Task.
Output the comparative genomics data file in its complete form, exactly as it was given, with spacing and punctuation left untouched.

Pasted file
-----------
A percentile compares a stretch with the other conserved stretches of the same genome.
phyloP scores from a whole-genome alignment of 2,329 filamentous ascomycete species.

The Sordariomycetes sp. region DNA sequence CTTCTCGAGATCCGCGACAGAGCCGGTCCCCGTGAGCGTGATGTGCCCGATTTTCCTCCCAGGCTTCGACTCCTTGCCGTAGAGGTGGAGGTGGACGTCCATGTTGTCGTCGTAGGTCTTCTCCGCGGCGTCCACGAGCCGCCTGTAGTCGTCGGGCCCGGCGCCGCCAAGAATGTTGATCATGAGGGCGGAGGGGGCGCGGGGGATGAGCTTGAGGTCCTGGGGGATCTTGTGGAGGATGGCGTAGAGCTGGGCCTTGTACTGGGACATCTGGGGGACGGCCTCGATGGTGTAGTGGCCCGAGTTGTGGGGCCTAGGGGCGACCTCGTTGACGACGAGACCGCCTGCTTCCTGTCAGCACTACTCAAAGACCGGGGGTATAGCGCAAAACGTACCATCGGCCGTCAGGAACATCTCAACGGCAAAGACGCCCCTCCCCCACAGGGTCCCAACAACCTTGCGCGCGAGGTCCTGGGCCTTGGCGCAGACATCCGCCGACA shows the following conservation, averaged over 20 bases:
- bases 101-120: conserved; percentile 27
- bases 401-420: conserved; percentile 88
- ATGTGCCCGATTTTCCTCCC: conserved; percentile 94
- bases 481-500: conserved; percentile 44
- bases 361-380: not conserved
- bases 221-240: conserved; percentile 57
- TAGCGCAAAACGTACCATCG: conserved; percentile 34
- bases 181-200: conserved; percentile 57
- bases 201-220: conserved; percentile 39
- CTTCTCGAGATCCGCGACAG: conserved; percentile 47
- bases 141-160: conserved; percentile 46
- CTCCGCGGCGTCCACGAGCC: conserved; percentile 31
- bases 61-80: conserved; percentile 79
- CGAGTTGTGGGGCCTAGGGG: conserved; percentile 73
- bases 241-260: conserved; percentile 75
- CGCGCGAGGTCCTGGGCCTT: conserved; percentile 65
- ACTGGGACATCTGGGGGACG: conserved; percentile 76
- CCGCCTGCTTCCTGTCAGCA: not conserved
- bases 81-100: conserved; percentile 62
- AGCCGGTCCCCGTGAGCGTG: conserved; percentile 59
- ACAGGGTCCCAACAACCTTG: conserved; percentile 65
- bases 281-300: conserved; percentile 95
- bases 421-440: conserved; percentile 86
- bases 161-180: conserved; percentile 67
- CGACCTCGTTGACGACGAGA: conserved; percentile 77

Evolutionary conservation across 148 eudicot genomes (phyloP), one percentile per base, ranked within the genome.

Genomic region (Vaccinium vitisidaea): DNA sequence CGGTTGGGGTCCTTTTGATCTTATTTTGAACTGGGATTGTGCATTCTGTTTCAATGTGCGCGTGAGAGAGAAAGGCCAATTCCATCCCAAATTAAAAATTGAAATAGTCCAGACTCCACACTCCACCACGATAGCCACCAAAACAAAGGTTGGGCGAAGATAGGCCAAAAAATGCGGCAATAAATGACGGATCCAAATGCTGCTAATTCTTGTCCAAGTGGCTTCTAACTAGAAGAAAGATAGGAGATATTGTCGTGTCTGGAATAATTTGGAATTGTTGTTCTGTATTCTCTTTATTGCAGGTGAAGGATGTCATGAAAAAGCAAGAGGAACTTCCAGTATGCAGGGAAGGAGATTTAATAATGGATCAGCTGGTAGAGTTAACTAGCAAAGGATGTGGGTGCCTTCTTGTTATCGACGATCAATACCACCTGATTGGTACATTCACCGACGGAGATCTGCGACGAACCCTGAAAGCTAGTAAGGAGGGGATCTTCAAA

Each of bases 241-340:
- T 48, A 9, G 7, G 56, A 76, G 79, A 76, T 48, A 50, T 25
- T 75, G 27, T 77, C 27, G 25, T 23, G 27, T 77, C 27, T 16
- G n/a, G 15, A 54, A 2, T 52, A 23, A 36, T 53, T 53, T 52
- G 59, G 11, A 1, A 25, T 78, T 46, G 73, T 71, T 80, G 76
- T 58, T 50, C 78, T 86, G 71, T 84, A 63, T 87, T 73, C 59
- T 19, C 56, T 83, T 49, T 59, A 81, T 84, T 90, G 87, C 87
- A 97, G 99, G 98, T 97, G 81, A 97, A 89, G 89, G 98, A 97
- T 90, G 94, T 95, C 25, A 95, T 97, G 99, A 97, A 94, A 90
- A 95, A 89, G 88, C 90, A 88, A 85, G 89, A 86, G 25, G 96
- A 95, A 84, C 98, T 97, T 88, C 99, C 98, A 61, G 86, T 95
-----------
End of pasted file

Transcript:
A percentile compares a stretch with the other conserved stretches of the same genome.
phyloP scores from a whole-genome alignment of 2,329 filamentous ascomycete species.

The Sordariomycetes sp. region DNA sequence CTTCTCGAGATCCGCGACAGAGCCGGTCCCCGTGAGCGTGATGTGCCCGATTTTCCTCCCAGGCTTCGACTCCTTGCCGTAGAGGTGGAGGTGGACGTCCATGTTGTCGTCGTAGGTCTTCTCCGCGGCGTCCACGAGCCGCCTGTAGTCGTCGGGCCCGGCGCCGCCAAGAATGTTGATCATGAGGGCGGAGGGGGCGCGGGGGATGAGCTTGAGGTCCTGGGGGATCTTGTGGAGGATGGCGTAGAGCTGGGCCTTGTACTGGGACATCTGGGGGACGGCCTCGATGGTGTAGTGGCCCGAGTTGTGGGGCCTAGGGGCGACCTCGTTGACGACGAGACCGCCTGCTTCCTGTCAGCACTACTCAAAGACCGGGGGTATAGCGCAAAACGTACCATCGGCCGTCAGGAACATCTCAACGGCAAAGACGCCCCTCCCCCACAGGGTCCCAACAACCTTGCGCGCGAGGTCCTGGGCCTTGGCGCAGACATCCGCCGACA shows the following conservation, averaged over 20 bases:
- bases 101-120: conserved; percentile 27
- bases 401-420: conserved; percentile 88
- ATGTGCCCGATTTTCCTCCC: conserved; percentile 94
- bases 481-500: conserved; percentile 44
- bases 361-380: not conserved
- bases 221-240: conserved; percentile 57
- TAGCGCAAAACGTACCATCG: conserved; percentile 34
- bases 181-200: conserved; percentile 57
- bases 201-220: conserved; percentile 39
- CTTCTCGAGATCCGCGACAG: conserved; percentile 47
- bases 141-160: conserved; percentile 46
- CTCCGCGGCGTCCACGAGCC: conserved; percentile 31
- bases 61-80: conserved; percentile 79
- CGAGTTGTGGGGCCTAGGGG: conserved; percentile 73
- bases 241-260: conserved; percentile 75
- CGCGCGAGGTCCTGGGCCTT: conserved; percentile 65
- ACTGGGACATCTGGGGGACG: conserved; percentile 76
- CCGCCTGCTTCCTGTCAGCA: not conserved
- bases 81-100: conserved; percentile 62
- AGCCGGTCCCCGTGAGCGTG: conserved; percentile 59
- ACAGGGTCCCAACAACCTTG: conserved; percentile 65
- bases 281-300: conserved; percentile 95
- bases 421-440: conserved; percentile 86
- bases 161-180: conserved; percentile 67
- CGACCTCGTTGACGACGAGA: conserved; percentile 77

Evolutionary conservation across 148 eudicot genomes (phyloP), one percentile per base, ranked within the genome.

Genomic region (Vaccinium vitisidaea): DNA sequence CGGTTGGGGTCCTTTTGATCTTATTTTGAACTGGGATTGTGCATTCTGTTTCAATGTGCGCGTGAGAGAGAAAGGCCAATTCCATCCCAAATTAAAAATTGAAATAGTCCAGACTCCACACTCCACCACGATAGCCACCAAAACAAAGGTTGGGCGAAGATAGGCCAAAAAATGCGGCAATAAATGACGGATCCAAATGCTGCTAATTCTTGTCCAAGTGGCTTCTAACTAGAAGAAAGATAGGAGATATTGTCGTGTCTGGAATAATTTGGAATTGTTGTTCTGTATTCTCTTTATTGCAGGTGAAGGATGTCATGAAAAAGCAAGAGGAACTTCCAGTATGCAGGGAAGGAGATTTAATAATGGATCAGCTGGTAGAGTTAACTAGCAAAGGATGTGGGTGCCTTCTTGTTATCGACGATCAATACCACCTGATTGGTACATTCACCGACGGAGATCTGCGACGAACCCTGAAAGCTAGTAAGGAGGGGATCTTCAAA

Each of bases 241-340:
- T 48, A 9, G 7, G 56, A 76, G 79, A 76, T 48, A 50, T 25
- T 75, G 27, T 77, C 27, G 25, T 23, G 27, T 77, C 27, T 16
- G n/a, G 15, A 54, A 2, T 52, A 23, A 36, T 53, T 53, T 52
- G 59, G 11, A 1, A 25, T 78, T 46, G 73, T 71, T 80, G 76
- T 58, T 50, C 78, T 86, G 71, T 84, A 63, T 87, T 73, C 59
- T 19, C 56, T 83, T 49, T 59, A 81, T 84, T 90, G 87, C 87
- A 97, G 99, G 98, T 97, G 81, A 97, A 89, G 89, G 98, A 97
- T 90, G 94, T 95, C 25, A 95, T 97, G 99, A 97, A 94, A 90
- A 95, A 89, G 88, C 90, A 88, A 85, G 89, A 86, G 25, G 96
- A 95, A 84, C 98, T 97, T 88, C 99, C 98, A 61, G 86, T 95